Saturday, June 30, 2012

It's for the children

Well, teach them and train them and you are protecting them.

I totally get where the father is at in his mental state.  I would freak if my child had to undergo something like this.  I train with Mrs. 45er and want her to have the ability to defend herself, but if were up to me I'd want to be the one to have to deal with a situation like that.  The mental aftermath is an entirely different kind of thing you have to prepare for.  I don't think 14-year-old has had enough time on this earth to be mentally ready for something like this.  That said, I'd rather it end this way than any other.  That's one quick thinking and smart kid.  Kudos to good parenting.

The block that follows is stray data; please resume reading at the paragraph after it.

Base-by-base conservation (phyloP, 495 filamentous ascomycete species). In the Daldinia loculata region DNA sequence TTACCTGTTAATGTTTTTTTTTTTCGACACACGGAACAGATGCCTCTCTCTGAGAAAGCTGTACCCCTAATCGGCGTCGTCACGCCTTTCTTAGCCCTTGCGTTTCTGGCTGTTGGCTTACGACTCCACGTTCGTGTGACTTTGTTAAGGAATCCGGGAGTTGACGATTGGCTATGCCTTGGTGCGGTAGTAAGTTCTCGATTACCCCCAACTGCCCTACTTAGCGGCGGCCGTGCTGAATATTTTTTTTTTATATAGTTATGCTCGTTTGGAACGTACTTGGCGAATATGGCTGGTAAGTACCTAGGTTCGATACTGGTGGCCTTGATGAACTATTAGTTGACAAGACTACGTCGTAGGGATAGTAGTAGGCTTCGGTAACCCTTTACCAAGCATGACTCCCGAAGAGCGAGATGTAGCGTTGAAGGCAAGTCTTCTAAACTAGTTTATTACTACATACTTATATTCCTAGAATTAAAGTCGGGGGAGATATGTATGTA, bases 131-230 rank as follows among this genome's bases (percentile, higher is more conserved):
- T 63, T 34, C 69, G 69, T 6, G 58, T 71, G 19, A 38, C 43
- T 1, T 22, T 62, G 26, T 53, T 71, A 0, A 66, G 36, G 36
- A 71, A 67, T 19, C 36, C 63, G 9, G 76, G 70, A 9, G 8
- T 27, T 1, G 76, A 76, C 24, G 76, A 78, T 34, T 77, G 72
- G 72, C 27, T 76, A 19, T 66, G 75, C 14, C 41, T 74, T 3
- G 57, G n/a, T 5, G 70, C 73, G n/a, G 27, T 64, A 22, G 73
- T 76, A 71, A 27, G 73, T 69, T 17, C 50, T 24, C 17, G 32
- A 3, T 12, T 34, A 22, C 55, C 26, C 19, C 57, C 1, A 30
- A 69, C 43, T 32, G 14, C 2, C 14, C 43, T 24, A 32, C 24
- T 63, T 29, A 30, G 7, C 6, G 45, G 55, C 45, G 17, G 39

Friday, June 29, 2012

Heavenly postage - assembly required

A while back, That Guy was telling me about a very cool recipe/cookbook that he was reading.  I expressed great interest and he told me not to get it.  Guy code understood.  I have a birthing celebration coming up and guess what just came in the mail?

Oh, such beauty
Looks like work.  Yummy, yummy work.  And a big thank you to That Guy.  I can't wait to try some of these.  We've been making venison smoked ring for decades and dry ring for a few years.  We've dabbled in jerky and you've seen the bacon escapades here.  There are so many cool things in this book.  Also, they know what they're talking about...

Yes, yes it is
My dad and I have been talking about advancing to summer sausage and there is a pretty cool recipe in here for that.  Venison summer sausage would be a fantastic addition to our normal goodies.  I just can't wait for cooler weather.  Oh, but do I have a surprise that might make hot weather a moot point.  Just wait and see...

Thursday, June 28, 2012